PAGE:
Careful here, don’t cut it all at one time! As you cut and remove the pan edges, it will allow it to settle into the car a bit more, and if you cut it all at once, it may be too much, leaving excess gaps at the edges. I cut the excess off to within a ½ inch of the line, and then repeated the process again, and again, and again. This is where the china marker came in handy; I could erase the mark with a shop towelette (wet one for shops) and remark the new pan (FE said it best, measure, measure, measure). Also, as mentioned above, I found using blue painters tape to guide the cut a huge benefit. I also made these cuts with a cutoff wheel.

You don’t want to remove too much metal, the tighter the fit, the easer the weld. Once I got it within a ¼ inch of fitting, I then would use the blue tape as a guide/marker and I literally ground it down a 1/16 of an inch at a time to get it so it would pop into the hole and fit. Every time you mark and check it, ensure your pushing it down onto the cross members and sub frames. Don’t be afraid to tap it down with a rubber hammer, especially the bends at the transmission tunnel and trans cross member and toe board areas.




Now your floor pan fits, its time to mark the transmission tunnel and cross members for the plug welds. With the floor pan in and weighted or held down by a friend (I also used the drain plugs and seat holes to pull on to cinch them down), I marked a series of x’s where the transmission cross members made good contact (even from the factory they don’t and you can’t get 100% contact on this). I outlined the frame rails as well with my china marker.

Take the pan out of the car, and measure the flange on the frames and cross members, and measure half that distance from the marked edges of the frames to locate the frame flange center onto the floor pan. Drill a series of 5/16 holes 1 to 1 ¼ inch apart along the sub frame flanges, and do the same along the rocker lip, toe board lip and transmission cross member. Now your plug weld holes are set.






Finally, run an 80 grit wheel or wire brush over the contact areas of the toe board, rocker panel, and frame rails and cross members to remove all paint. I sprayed a thin coat of weld through primer on the areas under the car.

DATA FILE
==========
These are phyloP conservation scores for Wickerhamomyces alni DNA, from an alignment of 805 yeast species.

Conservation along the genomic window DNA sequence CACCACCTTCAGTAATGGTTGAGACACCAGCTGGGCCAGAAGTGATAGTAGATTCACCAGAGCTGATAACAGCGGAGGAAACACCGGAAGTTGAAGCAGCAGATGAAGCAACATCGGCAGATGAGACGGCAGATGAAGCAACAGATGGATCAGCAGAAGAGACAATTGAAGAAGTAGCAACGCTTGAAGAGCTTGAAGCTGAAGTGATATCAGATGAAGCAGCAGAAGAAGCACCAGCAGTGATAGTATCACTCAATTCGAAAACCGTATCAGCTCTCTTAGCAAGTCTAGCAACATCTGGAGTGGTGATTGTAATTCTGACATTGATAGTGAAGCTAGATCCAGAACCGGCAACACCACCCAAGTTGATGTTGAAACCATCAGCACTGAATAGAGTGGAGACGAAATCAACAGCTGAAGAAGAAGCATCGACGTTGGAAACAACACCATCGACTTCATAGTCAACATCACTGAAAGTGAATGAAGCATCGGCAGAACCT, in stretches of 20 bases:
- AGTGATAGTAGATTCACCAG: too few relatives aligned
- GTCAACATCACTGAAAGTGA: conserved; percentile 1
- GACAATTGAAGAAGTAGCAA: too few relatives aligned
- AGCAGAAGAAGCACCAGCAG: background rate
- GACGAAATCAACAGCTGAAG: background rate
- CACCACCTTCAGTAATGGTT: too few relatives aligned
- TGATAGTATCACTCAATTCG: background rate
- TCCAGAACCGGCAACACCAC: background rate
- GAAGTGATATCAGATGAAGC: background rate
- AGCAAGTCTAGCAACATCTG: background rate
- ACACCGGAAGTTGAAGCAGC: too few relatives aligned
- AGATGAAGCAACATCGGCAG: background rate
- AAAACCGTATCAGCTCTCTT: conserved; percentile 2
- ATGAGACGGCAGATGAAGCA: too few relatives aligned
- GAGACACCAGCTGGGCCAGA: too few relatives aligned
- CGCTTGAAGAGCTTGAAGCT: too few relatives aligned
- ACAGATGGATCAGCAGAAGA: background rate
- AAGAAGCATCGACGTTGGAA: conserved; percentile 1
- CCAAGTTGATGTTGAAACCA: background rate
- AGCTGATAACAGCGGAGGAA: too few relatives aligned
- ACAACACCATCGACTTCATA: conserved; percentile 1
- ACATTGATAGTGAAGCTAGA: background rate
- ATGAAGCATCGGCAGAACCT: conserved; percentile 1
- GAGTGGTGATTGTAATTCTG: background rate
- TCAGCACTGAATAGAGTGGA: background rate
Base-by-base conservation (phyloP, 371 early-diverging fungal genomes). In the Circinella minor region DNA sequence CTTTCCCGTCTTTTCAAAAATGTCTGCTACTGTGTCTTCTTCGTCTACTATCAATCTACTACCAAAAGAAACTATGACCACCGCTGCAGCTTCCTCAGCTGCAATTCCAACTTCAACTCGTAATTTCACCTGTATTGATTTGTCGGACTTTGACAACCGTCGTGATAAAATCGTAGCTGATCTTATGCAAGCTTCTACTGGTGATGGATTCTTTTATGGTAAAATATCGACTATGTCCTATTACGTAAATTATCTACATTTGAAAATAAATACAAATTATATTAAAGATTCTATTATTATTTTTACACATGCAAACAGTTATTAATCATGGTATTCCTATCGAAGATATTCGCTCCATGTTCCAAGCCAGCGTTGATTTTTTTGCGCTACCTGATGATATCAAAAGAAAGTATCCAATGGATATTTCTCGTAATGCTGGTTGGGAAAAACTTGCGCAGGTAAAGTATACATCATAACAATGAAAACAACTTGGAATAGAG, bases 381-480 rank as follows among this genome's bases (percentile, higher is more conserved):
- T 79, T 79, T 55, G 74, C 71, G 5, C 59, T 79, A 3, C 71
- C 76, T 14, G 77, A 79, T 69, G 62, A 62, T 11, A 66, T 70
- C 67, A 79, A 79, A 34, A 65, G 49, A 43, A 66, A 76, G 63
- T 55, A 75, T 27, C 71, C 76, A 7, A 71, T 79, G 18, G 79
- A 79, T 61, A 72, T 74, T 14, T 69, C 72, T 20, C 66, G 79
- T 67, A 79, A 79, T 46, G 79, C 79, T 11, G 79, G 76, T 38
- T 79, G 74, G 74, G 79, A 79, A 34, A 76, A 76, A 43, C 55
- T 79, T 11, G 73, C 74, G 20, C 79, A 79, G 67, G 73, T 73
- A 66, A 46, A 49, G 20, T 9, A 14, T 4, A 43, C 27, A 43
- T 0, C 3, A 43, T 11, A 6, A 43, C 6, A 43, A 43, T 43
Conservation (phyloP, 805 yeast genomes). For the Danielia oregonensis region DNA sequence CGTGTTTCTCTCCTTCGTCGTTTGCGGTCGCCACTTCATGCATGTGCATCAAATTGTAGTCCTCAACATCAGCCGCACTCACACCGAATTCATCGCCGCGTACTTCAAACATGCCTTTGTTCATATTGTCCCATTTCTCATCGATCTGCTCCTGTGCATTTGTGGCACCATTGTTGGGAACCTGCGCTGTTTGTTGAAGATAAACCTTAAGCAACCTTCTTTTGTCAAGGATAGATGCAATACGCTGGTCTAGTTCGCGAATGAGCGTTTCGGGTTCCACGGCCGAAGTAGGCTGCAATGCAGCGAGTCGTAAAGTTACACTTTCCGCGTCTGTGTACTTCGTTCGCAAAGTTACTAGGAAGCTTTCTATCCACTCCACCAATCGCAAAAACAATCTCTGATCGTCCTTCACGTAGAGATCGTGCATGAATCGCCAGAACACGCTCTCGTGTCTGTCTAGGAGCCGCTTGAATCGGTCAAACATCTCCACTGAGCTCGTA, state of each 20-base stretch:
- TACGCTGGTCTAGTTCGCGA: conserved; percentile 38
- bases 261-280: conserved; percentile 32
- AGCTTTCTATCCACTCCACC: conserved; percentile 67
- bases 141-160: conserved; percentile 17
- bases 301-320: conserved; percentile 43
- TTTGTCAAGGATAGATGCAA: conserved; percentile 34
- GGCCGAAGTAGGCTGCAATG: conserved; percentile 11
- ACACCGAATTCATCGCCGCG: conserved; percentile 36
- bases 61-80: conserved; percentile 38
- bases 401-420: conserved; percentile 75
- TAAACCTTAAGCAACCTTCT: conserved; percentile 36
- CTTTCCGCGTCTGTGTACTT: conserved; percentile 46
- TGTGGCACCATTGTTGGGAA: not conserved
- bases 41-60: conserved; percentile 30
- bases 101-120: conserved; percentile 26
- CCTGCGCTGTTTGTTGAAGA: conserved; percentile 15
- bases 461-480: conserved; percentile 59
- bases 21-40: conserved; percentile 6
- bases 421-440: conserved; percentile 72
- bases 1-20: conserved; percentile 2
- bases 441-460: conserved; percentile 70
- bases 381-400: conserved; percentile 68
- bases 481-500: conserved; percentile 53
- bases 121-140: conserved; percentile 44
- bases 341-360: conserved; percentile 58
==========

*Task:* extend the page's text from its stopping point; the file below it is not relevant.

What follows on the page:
Now you’re ready to fit and weld. Ensure your frame rail flanges are tapped up and at least level if not above the frame rail. The easiest way to get this thing in place, and hold it while ensuring good contact for the welding is to line up your bench marks, then take a small drill bit and some small self tapping screws. Drill holes in the rocker, and frame rail flanges, and toe boards and screw that sucker down tight.

Do this wherever you don’t have good contact. Then take a ball peen hammer and tap down every plug weld to meet the rail, or metal your welding to. You should not see a gap in the two mating surfaces you’re welding, otherwise it will burn through.




Run some very small tacks on the rocker lip, corners and middle of the transmission tunnel, check your fitment. Then using rosette welds, weld the pan to the frame rails. I worked from the middle back then forward. I would weld a short series of stitch or tacks along the transmission tunnel, then a couple of corresponding rosette welds along the rocker, then stitch along the rear seam, then a couple of rosette welds on the toe board. Keep working back and forth, weld in very short bursts to minimize heating, blow through, warping or pulling.
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You will have some seams that will not come flat or flush together, or the gaps open up, see my tech article on Floor pan seam puller/heat sink.

Once the floor pans are welded in, then its just a matter of grinding off the excess bead, welding the seat bases back in and putting on some primer, seam sealer and paint. Congratulations, you did it, you can be proud of it. Best part, if it’s not pretty, its covered by insulation and carpet! You’re done!





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Dang good article there Gdy. I just with there was an article such as yours when I replaced the floor pans in my Ranchero. Would have gone much better.

Keep it up, Rick
 

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Gdy,

Thanks for taking the time to write this up. I appreciate it. And it's timely too, since I have to do this exact procedure in my Cougar in the next few months.